Back to School Checklist: Preparing for a Happy, Healthy School Year

by Scott & White Staff on July 29, 2014

in Community Information

schoolIt’s never too soon to begin preparing for the next school year. Here are some handy tips to help make the upcoming academic year a successful one:

  • School or sports physical. Don’t wait until the end of the summer to make an appointment.
  • Immunizations. Check with your school to confirm what vaccines are required. Schedule an appointment.
  • Hearing and vision screening.
  • Dental appointment. Has your child had his/her teeth cleaned in the last 12 months?
  • Inform your child’s teacher about any special health care needs, including food allergies/sensitivities and any medical restrictions on activity.
  • Prescription medications for school. The school may require a form be signed and a separate bottle of medication be left at school. Confirm and make arrangements in advance of the first day of school.
  • Sleep schedule. It’s never too soon to get your child’s sleep schedule adjusted to school hours. Getting them used to getting up at school time well in advance of when school actually starts makes for a better morning for everyone.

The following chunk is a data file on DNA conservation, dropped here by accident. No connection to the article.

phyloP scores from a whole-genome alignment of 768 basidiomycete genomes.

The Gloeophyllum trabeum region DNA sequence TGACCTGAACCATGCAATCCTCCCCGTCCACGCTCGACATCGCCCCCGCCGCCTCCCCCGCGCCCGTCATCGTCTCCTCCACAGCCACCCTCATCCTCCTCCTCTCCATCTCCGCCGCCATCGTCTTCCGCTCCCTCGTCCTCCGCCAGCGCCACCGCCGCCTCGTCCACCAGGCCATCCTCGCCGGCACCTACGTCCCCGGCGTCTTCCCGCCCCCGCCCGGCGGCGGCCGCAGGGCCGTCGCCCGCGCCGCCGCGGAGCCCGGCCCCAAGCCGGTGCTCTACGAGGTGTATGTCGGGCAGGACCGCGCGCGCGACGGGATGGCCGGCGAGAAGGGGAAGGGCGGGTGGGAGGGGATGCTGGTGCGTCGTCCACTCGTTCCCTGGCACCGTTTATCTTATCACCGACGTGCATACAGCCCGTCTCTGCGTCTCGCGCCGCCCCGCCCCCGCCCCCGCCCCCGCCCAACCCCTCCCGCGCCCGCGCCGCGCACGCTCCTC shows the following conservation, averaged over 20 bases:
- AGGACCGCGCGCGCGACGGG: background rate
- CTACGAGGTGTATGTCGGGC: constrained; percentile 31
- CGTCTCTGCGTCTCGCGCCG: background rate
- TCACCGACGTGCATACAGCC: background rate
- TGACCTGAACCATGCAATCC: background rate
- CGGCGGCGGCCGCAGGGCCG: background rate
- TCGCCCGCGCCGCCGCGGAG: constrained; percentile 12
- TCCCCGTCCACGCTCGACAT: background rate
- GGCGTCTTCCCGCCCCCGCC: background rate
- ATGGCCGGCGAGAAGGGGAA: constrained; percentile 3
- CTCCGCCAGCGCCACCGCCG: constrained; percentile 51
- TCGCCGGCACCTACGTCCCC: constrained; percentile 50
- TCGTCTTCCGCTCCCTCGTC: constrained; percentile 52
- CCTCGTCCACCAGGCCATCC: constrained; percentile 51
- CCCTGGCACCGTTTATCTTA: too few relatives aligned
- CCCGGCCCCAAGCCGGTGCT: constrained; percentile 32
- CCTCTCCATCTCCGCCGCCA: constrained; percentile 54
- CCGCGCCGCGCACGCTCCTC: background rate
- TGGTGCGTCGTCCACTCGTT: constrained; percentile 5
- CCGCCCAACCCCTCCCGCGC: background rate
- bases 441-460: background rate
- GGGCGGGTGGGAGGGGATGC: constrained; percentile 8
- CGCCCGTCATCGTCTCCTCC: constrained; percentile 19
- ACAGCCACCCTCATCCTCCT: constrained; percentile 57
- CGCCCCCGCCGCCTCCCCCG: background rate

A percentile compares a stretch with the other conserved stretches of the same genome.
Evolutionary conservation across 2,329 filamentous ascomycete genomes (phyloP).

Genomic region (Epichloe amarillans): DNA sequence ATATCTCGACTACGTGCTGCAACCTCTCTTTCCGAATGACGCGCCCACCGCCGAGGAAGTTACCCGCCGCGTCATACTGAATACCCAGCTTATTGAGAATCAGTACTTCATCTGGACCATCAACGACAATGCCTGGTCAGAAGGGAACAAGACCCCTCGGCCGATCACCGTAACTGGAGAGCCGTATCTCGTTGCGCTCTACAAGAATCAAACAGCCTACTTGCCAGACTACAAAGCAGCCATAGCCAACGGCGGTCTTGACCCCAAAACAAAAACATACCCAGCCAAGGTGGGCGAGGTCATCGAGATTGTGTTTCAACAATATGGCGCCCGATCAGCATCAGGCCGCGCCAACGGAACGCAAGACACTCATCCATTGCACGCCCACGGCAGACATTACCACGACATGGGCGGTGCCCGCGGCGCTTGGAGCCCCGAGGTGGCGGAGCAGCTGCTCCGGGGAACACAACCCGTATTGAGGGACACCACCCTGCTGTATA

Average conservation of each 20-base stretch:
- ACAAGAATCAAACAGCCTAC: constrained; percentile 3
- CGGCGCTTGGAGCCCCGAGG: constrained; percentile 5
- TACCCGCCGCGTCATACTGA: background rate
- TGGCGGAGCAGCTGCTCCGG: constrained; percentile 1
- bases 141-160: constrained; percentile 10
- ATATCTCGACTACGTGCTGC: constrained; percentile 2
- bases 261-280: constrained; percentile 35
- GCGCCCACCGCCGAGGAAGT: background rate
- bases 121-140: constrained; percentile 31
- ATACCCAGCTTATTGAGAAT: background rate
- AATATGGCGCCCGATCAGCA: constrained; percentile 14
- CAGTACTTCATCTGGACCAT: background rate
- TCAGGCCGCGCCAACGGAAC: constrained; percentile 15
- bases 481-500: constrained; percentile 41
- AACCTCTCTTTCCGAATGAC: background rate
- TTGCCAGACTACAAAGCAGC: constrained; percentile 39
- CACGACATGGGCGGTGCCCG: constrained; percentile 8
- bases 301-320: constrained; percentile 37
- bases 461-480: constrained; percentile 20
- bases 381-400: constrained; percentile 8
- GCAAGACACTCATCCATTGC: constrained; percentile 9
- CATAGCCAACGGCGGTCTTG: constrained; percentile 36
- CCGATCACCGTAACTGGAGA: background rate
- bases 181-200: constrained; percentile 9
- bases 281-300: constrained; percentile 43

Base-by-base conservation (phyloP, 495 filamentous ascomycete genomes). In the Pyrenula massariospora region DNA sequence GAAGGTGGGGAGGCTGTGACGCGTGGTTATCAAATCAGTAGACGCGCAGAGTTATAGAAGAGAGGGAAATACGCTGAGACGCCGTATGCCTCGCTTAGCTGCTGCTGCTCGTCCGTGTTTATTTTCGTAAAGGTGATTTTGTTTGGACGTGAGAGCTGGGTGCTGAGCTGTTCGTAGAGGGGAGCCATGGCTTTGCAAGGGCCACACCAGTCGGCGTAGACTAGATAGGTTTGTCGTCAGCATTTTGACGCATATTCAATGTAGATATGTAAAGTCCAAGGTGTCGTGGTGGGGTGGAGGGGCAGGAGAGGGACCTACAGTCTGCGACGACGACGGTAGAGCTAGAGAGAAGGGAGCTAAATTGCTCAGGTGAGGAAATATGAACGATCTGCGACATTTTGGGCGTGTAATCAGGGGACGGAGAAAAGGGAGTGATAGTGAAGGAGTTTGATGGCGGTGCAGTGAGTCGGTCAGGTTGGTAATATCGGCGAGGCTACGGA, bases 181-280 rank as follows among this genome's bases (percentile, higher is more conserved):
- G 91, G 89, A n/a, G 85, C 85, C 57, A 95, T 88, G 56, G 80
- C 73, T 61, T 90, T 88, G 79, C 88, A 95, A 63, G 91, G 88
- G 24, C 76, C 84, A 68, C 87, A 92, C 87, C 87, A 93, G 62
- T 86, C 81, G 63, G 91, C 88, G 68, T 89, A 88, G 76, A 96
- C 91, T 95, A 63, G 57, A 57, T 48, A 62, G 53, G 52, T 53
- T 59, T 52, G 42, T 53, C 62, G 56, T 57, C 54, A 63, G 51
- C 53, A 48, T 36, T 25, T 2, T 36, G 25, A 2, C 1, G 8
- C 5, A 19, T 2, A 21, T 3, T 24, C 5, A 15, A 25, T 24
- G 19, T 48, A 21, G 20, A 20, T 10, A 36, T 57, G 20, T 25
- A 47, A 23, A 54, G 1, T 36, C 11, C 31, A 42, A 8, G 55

• Screen time. How much time does your child spend looking at a screen of any kind (TV, computer, tablet, smartphone) during the day? Elementary school children should be limited to not more than one or two hours per day.
  • Summertime physical activity. 60 minutes or more of active play a day is a good goal.
  • Reading. Encourage your child to read for fun. Get him/her a library card and visit often.
  • Backpack weight. How heavy is your child’s backpack? Make sure he/she actually needs everything in it. Ensure the straps are adjusted so that the backpack is supported and comfortable.
  • Riding to school. If your child will be riding a bike, scooter, or skateboard to school, make sure they wear a properly-sized helmet, and elbow/knee pads when necessary. Be sure they know the rules of the road and only cross where crossing guards are present.
  • Stranger danger. Review with your child what to do if approached by a stranger.
  • In case of emergency. Find out if the school has an emergency plan, and make sure your child understands how it will be communicated to students in the event of an emergency.
  • Eat breakfast. It is the most important meal of the day, and fuels the brain as well as the body.

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